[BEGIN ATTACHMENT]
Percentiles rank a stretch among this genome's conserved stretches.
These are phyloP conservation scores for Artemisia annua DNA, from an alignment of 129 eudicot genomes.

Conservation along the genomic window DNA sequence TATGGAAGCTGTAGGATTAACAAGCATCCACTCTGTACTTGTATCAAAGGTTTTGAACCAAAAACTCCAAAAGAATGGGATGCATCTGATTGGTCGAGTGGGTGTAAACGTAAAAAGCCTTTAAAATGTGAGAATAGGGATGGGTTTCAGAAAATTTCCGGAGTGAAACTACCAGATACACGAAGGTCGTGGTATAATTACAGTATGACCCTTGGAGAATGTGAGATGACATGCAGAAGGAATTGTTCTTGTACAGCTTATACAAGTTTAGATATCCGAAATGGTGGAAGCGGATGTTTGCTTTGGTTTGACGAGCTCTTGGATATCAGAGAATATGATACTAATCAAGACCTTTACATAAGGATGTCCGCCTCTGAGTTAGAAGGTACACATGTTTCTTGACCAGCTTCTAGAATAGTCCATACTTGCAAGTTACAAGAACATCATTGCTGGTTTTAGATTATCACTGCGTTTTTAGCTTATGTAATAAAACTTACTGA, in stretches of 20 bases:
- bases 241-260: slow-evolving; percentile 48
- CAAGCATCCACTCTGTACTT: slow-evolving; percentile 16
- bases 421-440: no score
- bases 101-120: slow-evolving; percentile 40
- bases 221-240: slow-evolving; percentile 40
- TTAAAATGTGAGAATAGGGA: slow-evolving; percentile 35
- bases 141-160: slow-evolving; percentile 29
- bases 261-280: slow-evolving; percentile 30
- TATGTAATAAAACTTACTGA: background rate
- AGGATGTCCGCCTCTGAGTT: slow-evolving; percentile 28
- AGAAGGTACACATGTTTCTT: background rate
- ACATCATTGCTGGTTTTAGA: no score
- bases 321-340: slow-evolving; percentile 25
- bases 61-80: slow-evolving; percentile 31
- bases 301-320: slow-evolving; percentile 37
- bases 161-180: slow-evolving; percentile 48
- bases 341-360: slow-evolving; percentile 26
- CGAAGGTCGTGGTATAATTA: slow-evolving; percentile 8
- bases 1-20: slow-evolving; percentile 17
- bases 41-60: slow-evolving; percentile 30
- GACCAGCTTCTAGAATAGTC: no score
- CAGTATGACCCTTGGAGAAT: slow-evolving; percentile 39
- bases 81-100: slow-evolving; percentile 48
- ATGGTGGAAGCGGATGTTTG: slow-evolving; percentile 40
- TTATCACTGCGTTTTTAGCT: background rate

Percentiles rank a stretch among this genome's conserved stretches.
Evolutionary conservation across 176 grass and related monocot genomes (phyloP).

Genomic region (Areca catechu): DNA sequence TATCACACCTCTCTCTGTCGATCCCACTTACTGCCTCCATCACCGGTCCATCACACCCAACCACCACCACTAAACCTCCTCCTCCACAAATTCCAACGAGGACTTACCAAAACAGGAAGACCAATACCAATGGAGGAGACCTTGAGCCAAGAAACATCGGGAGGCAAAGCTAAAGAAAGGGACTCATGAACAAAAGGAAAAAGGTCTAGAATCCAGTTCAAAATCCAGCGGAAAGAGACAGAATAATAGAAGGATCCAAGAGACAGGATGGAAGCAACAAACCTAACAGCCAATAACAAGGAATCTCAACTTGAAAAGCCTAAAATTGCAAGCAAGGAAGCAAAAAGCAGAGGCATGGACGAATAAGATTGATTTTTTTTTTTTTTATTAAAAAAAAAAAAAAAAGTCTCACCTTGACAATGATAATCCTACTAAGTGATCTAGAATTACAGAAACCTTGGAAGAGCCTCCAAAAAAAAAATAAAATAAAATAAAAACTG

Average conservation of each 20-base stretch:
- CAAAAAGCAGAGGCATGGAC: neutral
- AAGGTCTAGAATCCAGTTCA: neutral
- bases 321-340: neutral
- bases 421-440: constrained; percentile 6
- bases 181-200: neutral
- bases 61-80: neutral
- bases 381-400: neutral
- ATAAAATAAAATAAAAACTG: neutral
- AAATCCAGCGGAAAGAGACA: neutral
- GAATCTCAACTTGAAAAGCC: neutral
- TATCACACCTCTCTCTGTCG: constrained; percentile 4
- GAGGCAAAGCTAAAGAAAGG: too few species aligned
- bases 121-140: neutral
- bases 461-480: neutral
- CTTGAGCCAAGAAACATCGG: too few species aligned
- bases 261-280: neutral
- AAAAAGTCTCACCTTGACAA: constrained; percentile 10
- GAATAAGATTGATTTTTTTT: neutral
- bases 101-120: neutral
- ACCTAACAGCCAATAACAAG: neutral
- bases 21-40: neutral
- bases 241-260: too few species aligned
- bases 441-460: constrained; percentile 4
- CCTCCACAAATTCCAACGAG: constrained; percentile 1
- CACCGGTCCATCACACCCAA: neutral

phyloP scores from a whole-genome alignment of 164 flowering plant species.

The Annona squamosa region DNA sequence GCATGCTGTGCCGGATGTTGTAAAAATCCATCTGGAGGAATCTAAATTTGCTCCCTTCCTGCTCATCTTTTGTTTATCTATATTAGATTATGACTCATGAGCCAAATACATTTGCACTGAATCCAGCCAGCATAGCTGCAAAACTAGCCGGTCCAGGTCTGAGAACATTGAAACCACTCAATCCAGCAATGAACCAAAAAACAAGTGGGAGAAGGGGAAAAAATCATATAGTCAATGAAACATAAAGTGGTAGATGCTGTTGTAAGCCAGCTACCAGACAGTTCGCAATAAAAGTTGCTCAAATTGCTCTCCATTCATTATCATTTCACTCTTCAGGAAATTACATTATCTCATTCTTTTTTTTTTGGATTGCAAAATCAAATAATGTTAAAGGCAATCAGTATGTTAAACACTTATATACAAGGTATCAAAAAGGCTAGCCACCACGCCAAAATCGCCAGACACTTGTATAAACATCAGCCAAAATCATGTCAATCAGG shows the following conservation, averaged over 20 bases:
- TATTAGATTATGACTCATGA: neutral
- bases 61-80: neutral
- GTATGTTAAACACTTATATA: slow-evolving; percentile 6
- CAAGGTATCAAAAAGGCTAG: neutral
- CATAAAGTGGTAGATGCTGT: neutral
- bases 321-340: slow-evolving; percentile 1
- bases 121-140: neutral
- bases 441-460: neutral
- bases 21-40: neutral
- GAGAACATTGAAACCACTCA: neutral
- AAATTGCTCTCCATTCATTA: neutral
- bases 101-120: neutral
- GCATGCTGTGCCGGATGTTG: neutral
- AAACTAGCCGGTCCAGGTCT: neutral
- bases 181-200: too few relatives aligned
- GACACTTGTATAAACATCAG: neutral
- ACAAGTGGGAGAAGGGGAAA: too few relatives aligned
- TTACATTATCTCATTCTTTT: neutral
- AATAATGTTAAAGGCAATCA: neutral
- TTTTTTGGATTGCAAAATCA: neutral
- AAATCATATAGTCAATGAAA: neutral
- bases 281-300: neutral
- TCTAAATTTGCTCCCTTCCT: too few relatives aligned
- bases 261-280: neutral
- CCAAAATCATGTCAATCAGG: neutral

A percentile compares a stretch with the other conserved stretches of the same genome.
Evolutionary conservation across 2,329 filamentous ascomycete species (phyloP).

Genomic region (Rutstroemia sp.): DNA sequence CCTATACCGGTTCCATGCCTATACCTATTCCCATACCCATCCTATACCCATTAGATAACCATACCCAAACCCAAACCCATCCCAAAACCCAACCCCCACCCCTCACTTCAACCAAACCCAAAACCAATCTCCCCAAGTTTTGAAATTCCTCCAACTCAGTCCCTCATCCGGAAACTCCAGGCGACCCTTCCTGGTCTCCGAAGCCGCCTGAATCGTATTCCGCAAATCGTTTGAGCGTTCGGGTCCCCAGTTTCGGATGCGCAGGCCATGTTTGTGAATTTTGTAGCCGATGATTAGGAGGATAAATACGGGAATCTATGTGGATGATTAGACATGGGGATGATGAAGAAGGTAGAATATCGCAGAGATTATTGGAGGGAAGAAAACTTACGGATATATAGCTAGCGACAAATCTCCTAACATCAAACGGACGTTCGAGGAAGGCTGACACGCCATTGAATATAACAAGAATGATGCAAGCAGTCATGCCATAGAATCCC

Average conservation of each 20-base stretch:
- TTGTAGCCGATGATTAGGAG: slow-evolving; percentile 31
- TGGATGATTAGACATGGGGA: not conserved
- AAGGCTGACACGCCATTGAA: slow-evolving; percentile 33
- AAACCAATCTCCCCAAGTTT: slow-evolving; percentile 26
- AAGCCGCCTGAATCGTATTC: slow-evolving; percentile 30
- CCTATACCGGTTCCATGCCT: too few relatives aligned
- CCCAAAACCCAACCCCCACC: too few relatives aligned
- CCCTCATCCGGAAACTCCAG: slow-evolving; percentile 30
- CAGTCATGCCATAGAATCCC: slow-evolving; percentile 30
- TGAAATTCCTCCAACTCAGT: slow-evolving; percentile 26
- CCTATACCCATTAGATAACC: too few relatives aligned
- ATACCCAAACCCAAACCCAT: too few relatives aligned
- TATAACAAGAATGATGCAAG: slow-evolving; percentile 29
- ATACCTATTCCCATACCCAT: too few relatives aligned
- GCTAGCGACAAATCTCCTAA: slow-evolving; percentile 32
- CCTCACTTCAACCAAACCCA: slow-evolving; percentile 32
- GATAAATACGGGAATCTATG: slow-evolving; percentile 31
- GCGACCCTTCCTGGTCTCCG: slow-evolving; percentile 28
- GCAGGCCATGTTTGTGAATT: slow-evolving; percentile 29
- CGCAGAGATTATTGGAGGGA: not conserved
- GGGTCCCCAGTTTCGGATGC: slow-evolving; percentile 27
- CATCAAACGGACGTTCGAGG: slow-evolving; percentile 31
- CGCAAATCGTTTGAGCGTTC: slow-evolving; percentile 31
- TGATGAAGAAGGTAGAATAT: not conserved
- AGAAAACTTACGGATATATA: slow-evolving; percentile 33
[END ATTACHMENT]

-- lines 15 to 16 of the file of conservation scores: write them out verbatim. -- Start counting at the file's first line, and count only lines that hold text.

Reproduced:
- ACATCATTGCTGGTTTTAGA: no score
- bases 321-340: slow-evolving; percentile 25